Canada’s wireless carriers note this time of year as being heavy with new smartphone purchases and activations, and aside from the holidays driving that, the choice in hardware plays a big role too. Which smartphone should you go for? What makes one a better fit than another? We look at some of the standouts worthy of your attention.

Choice is one thing, but a litany of good choices is what we’re really talking about here. Sales figures may show two companies battling it out at the top, except the most interesting growth is coming from the mid-range, where devices continue to get better.

We’ll begin first with the elite in the category, moving on to the mid-range.


Apple iPhone 7 and 7 Plus

The standard-bearer that all handsets are measured against, the new iPhone 7 and 7 Plus continue much of what Apple has been doing the last two years. Their respective form factors and screen sizes remain unchanged, but there are new jet black and matte black designs and water resistance that should vastly reduce cases of water damage. Stereo speakers, a brighter screen, a new home button, faster processor and longer battery life round out an incremental improvement that should be noticeable.

Gone is the headphone jack, supplanted by the existing Lightning connector. Apple includes an adapter in the box, but make sure not to lose it. Only the 7 Plus has the dual lens system in the back, where one offers a 2x optical zoom. You can use them together in portrait mode for good shots of people with depth of field behind them. The iPhone 7 does also have a new camera that shoots better, albeit without a second lens.


Google Pixel and Pixel XL

An outstanding duo that delivers one of the most complete Android hardware and software combinations to date. The 5-inch Pixel and 5.5-inch Pixel XL are essentially the same phone, save for the XL being larger with a bigger battery (and a slightly heavier body). The metal and glass design makes both phones look elegant, while the feature set puts them squarely in elite territory.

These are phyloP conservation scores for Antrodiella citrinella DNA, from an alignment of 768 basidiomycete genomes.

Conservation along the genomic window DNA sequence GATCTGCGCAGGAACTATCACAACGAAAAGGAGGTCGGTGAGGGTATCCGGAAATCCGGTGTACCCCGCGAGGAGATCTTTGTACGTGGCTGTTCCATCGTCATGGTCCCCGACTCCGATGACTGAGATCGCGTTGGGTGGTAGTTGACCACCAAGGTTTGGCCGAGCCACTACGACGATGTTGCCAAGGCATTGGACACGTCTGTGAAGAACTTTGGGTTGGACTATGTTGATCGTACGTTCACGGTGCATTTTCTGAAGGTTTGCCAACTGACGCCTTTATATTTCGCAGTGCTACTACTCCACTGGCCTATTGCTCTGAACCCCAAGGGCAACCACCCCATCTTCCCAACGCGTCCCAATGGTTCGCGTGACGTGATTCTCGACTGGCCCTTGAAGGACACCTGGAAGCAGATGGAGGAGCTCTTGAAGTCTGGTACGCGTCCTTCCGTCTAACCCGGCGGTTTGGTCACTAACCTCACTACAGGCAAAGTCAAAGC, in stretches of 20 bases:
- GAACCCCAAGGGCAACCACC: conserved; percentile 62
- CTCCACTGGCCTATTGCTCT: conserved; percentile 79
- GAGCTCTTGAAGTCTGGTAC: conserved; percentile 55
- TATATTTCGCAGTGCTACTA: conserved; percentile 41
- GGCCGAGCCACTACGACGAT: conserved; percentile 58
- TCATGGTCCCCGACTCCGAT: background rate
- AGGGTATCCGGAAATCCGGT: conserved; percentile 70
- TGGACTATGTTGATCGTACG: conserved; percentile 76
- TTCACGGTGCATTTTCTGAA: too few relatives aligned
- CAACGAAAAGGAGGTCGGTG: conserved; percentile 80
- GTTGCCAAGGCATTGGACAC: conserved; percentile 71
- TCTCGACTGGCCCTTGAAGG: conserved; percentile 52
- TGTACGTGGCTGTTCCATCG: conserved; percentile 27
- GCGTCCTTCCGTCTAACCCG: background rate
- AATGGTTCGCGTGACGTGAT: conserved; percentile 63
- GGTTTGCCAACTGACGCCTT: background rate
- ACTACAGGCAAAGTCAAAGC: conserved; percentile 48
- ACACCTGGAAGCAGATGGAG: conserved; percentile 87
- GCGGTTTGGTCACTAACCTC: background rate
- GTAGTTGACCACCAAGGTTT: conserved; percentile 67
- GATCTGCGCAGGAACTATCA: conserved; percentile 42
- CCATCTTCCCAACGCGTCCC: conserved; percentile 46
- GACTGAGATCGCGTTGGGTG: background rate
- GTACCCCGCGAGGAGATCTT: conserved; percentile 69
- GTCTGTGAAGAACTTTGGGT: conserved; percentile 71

It’s not so much the specs, it’s the execution. Android 7.1 Nougat looks great, and the Google Assistant voice platform gets better with time. The camera is outstanding — easily one of the best currently available. Zippy performance and a responsive fingerprint sensor round out one of the best phones to come out in 2016. And if you want to add some more to it, consider the Daydream View VR headset, which works with both models.


Samsung Galaxy S7 and S7 Edge

Of the flagships for Samsung in 2016, the S7 Edge is more prominent because it has a more unique look, but for all intents and purposes, both phones are identical otherwise. The only key difference is the Edge display and interface. An all-glass and metal build with water-resistance, and the return of the microSD card slot makes for a well-rounded phone, regardless of whether you go flat or curved with the screen.

The camera is one of the best on any smartphone, particularly in low-light conditions, where results can be even better on the Pro mode that offers manual controls. The fingerprint sensor is excellent, and wireless charging is great in that it works with both competing industry standards. Plus, both phones work with the Gear VR headset.



The modular design the LG G5 was largely based on hasn’t materialized into anything substantial, but that’s not the main reason to consider the phone anyway. With a brighter and more responsive 5.3-inch display, coupled with a dual lens system that includes an ultra-wide 135-degree lens, the G5 is a solid phone with a superb camera — definitely among the best available. The manual mode is capable of producing outstanding images.